Many see Black Rifle Coffee’s (NYSE:BRCC) success as a short-lived enterprise built on connections with right-wing political supporters, but the fact of the matter is that the firm has built a resilient enterprise in an ultra-competitive market based on sound business acumen. BRCC stock opened at $17.43 on March 3.
Tapping into the downstream consumer goods market is no easy task. The barriers to entry are high with a scattered market that contains a few big players with ample smaller players struggling to make ends meet.
It’s evident that Black Rifle has been traded like a meme asset with an average trade volume of over 3 million, a very abnormal quantity for an investment vehicle with a market capitalization of less than $800 million. But when the dust settles, I believe investors will recognize the true promise of this investment vehicle.
Branding & Sales Strategy
Black Rifle has followed the simple principle of building a brand to tap into its target market by “telling a story.” It has positioned itself as a supporter of veterans, which has stimulated demand from veterans and Americans who wish to support them.
Further to its market targeting is Black Rifle’s well-curated omnichannel strategy, which allows it to sell to its customers across various digital platforms, allowing for a more efficient supply chain. The company’s merchandise adds to this and creates brand awareness by word of mouth without actually having to say something.
Growth and Risks for BRCC Stock
Before I continue raving about this company, I need to concede that there is a headwind for Black Rifle in the form of commodity prices. Coffee is what we call a soft commodity. It takes three to five years for a coffee tree to bear fruit, causing difficulties in adjusting production to fluctuating demand.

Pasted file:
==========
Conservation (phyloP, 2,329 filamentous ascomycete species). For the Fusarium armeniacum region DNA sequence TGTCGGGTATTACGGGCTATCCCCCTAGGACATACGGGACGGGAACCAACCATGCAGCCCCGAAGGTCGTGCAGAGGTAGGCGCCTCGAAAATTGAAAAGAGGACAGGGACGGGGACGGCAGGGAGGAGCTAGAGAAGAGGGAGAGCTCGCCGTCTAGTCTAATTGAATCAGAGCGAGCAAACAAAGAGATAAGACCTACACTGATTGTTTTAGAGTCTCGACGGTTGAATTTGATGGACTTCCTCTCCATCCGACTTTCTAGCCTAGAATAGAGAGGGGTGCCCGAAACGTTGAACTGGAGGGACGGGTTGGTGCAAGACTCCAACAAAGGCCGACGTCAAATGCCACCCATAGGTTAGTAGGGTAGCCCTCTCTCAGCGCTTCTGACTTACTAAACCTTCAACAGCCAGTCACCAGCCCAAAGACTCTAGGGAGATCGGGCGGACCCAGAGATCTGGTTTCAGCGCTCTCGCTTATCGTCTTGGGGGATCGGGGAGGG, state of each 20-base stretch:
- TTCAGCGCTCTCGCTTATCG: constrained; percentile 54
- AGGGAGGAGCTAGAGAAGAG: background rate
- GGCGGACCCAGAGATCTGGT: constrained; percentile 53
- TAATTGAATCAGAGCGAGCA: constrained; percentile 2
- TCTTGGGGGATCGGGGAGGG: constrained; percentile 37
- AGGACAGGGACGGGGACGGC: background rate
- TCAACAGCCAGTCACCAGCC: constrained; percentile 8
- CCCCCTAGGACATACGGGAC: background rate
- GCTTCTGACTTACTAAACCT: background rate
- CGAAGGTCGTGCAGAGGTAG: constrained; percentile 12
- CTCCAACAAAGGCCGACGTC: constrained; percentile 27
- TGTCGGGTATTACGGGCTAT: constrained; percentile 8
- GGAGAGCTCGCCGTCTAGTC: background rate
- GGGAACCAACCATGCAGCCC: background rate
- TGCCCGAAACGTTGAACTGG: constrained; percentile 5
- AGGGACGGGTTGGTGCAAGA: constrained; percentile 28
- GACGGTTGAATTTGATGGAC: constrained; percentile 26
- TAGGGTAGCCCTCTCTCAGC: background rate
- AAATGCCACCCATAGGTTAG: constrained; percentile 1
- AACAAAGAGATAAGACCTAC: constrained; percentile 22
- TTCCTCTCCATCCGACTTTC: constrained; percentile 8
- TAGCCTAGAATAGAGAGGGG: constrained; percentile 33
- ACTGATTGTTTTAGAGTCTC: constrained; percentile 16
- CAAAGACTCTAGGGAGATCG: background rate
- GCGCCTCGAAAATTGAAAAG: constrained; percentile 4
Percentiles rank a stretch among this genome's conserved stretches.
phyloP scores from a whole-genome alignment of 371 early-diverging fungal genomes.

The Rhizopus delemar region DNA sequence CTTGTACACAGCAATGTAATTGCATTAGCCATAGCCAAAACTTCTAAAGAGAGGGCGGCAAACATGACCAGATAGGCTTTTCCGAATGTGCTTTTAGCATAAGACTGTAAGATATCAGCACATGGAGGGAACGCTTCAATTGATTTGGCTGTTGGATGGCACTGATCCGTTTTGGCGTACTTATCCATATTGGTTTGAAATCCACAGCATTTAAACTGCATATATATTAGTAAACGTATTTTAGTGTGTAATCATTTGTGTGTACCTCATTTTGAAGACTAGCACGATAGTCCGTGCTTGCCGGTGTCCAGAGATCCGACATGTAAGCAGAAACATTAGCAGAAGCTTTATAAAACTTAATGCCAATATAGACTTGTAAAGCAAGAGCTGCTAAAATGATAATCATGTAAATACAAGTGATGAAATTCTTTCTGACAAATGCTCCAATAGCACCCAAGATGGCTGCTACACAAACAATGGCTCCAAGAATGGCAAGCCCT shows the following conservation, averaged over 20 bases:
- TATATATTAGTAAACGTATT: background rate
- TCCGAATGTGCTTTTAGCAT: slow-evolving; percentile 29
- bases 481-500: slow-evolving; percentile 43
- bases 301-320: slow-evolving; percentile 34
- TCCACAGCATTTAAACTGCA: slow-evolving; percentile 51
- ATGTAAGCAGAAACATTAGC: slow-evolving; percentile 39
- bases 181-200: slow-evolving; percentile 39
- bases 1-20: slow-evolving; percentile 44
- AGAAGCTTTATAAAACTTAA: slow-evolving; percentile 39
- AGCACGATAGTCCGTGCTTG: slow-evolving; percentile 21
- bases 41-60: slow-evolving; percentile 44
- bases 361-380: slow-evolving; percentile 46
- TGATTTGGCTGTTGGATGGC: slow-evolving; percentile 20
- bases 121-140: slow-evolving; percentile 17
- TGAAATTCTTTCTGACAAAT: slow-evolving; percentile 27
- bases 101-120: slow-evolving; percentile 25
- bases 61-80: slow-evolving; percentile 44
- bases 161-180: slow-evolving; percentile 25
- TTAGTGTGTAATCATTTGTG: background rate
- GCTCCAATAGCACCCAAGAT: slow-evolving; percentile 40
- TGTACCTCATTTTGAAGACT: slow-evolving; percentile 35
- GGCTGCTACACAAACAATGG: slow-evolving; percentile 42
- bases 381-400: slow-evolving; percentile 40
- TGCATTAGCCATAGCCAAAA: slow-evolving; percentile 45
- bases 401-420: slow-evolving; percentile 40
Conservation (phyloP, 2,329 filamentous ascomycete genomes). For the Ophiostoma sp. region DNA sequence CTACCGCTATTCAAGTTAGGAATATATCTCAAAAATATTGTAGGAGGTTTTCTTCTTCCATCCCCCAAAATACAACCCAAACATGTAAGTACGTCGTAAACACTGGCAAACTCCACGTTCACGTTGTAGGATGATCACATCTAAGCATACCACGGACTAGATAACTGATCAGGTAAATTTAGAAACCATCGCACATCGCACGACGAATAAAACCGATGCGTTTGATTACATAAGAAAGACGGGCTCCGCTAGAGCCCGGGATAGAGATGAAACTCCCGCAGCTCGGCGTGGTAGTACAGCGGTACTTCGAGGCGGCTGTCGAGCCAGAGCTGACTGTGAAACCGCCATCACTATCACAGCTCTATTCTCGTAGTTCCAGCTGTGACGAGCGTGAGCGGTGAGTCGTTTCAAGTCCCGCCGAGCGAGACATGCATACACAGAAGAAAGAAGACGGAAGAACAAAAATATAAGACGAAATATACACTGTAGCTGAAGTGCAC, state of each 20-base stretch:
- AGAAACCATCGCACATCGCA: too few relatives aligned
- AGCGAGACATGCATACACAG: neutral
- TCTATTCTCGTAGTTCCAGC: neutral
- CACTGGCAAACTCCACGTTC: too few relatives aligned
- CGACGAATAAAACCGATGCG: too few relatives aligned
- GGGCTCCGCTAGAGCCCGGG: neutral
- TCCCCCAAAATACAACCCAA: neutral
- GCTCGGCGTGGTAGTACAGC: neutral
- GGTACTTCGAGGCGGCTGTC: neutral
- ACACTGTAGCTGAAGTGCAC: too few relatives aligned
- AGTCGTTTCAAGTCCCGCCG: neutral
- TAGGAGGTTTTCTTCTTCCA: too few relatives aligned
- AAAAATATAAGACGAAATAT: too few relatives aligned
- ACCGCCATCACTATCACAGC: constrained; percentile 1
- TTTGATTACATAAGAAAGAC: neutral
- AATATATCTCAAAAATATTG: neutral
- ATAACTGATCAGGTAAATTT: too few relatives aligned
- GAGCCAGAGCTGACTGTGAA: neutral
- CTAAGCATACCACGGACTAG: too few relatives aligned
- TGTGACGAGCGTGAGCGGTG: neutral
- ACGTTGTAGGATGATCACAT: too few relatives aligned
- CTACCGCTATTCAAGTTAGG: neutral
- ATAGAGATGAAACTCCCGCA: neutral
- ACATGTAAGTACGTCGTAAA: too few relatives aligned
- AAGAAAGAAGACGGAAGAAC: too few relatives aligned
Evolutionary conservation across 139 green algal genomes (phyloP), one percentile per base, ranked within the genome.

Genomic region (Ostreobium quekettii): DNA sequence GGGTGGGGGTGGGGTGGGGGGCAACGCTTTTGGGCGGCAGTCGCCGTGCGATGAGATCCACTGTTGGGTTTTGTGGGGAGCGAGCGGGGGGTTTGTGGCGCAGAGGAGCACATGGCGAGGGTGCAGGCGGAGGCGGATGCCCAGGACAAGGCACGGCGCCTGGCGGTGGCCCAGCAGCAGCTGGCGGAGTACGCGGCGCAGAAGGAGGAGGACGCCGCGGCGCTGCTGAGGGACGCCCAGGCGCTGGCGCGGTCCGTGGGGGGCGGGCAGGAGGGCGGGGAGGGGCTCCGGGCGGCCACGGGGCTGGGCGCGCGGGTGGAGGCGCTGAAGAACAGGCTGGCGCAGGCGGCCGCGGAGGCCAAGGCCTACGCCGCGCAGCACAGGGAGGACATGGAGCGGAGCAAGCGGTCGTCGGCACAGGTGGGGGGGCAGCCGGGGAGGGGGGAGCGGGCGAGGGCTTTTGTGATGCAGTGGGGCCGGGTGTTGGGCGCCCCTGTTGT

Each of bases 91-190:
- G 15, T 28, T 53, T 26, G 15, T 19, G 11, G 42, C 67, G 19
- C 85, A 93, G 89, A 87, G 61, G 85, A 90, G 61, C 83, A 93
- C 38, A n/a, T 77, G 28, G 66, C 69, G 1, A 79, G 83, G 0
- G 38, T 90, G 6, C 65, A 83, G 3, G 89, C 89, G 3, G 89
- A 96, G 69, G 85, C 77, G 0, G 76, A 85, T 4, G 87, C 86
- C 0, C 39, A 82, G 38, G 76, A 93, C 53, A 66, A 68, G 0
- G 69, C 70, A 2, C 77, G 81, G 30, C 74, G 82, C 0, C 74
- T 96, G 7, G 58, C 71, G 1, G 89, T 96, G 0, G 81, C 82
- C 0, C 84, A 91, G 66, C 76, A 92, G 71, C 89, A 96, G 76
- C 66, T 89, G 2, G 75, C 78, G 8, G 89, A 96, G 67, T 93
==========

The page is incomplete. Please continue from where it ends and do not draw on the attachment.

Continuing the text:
The coffee spot price has increased by approximately 73% during the past year. Black Rifle will likely be unable to pass its costs through to consumers for much longer and will, in turn, probably experience stagnating gross margins.
Having said that, I do think this headwind could be coped with considering its transitory nature and Black Rifle’s surging growth. Since 2019, Black Rifle has produced a net sales compound annual growth rate (CAGR) of 67%, a gross profit CAGR of 60%, and grown to more than 1.9 million cumulative customers.
The firm’s management expects sales to grow at an annual rate of 37% over the next two years, and this can be substantiated if we look at Black Rifle’s track record and its status as a top 4 canned ready-to-drink coffee brand within the United States.
BRCC Stock Should Grow Sustainably
If you’ve been following my articles on InvestorPlace, you’ll know that I always emphasize asset pricing due to my belief that stocks often may drift away from the underlying entity’s performance. First off, Black Rifle is the result of a de-SPAC merger, meaning that a publicly traded blank-check company named SilverBox acquired its shares in return for a $150 million cash injection.
It’s crucial to remind ourselves that this is a revenue-generating company, which distinguishes it from other risky SPACs such as Nikola (NYSE:NKLA). Black Rifle’s shares have surged by more than 80% from its pre-merger price, with the stock trading above its 50-, 100- and 200-day moving averages.
I believe that we’re more or less at a non-tradable price for the stock after it’s given up some of its gains this week. Non-tradable means that post-IPO mispricings are less of a possibility and that we’re likely to see the stock form a sustainable growth pattern with more moderate up and down days moving forward.
How did I arrive at this conclusion? I had a look at the asset’s fair equity value by adjusting for the associated debt, cash and shares outstanding. Once geopolitics finds calm, we’re likely to see BRCC stock reach its fair value level and build from there based on the market’s expected future returns of the asset’s cash flows.
On the date of publication, Steve Booyens did not hold any position (either directly or indirectly) in the securities mentioned in this article. The opinions expressed in this article are those of the writer, subject to the InvestorPlace.com Publishing Guidelines.